## Main Question or Discussion Point

I am a noob! Forgive me if it sounds too stupid!

Let me say, I am in CERN right now at the LHC.
I fire a proton at 0.9c in one direction. While this happens, I also fire another proton at 0.5c in the opposite direction. Both the measurements were done considering the lab as a reference frame.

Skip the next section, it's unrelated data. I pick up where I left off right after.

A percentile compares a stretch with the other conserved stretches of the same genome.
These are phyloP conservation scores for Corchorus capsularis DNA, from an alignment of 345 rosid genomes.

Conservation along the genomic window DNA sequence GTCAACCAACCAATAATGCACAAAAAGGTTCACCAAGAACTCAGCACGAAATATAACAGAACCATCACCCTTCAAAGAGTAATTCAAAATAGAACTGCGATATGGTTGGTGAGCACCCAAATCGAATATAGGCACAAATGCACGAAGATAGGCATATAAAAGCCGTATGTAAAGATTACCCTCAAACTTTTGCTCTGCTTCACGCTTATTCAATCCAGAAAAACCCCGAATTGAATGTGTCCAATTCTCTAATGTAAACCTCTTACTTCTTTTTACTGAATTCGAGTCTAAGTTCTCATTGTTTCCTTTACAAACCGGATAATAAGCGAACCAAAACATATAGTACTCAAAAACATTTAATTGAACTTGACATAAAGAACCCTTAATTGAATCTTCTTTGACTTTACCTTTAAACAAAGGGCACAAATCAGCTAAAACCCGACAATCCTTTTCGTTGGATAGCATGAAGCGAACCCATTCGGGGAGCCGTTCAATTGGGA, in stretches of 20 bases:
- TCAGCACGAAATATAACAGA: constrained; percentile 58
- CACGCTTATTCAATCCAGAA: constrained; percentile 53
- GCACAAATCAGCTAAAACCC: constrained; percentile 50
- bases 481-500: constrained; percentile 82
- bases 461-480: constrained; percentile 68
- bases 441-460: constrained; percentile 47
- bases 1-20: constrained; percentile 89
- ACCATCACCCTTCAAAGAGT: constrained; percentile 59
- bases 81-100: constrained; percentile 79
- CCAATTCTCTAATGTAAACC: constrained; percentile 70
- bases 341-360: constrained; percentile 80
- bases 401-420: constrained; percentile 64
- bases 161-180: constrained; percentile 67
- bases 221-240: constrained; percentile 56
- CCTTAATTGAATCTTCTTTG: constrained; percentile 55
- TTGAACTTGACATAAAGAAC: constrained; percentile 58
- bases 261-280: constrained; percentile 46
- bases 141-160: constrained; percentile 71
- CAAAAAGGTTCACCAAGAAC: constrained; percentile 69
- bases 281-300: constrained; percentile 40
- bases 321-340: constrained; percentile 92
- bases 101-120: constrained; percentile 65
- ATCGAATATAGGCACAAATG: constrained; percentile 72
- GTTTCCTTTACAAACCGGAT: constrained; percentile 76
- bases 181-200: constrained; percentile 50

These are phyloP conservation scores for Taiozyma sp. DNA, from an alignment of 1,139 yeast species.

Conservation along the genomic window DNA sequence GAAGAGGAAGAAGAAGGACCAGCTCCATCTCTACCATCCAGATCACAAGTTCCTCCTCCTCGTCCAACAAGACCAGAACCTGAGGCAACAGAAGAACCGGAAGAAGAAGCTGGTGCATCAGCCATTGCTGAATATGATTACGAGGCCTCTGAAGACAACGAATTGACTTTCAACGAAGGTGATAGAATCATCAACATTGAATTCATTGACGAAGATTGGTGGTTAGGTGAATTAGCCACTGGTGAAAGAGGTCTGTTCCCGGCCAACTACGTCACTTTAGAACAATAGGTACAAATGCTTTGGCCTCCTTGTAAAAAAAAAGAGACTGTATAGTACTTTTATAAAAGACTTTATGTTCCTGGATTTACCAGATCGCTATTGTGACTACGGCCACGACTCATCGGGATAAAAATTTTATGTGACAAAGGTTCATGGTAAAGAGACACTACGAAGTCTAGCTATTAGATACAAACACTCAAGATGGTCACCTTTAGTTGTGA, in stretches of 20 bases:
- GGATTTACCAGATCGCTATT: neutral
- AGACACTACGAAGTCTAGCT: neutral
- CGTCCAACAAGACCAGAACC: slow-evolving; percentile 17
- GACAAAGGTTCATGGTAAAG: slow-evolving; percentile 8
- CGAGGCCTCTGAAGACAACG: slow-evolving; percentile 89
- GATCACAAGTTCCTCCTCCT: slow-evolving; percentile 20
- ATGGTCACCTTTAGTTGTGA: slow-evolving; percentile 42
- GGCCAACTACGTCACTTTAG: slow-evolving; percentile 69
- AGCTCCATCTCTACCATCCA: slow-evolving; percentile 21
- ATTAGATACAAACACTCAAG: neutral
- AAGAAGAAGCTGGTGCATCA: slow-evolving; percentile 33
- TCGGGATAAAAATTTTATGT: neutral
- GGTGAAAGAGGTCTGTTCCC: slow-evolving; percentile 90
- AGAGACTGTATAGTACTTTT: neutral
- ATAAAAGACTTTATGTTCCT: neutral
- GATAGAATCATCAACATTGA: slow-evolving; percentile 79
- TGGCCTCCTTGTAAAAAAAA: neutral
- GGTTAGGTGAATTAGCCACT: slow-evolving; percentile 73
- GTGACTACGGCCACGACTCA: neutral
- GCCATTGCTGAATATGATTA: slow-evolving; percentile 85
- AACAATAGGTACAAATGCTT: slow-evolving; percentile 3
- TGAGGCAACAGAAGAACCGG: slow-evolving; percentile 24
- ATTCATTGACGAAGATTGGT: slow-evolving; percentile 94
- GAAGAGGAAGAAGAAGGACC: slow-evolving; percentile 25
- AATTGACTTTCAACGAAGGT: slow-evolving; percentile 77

The problem is, what's the speed(or velocity) of either proton relative to one another??

Related Special and General Relativity News on Phys.org
Pengwuino
Gold Member

It will be given by $v' = {{v_1 + v_2}\over{1+{{v_1v_2}\over{c^2}}}}$

Numerically either proton will see the other shoot off at .966c

Formally you consider one of the proton's rest frame and send the lab traveling off at 0.9c/0.5c and then the other proton is shot off at 0.5c/0.9c from the lab frame.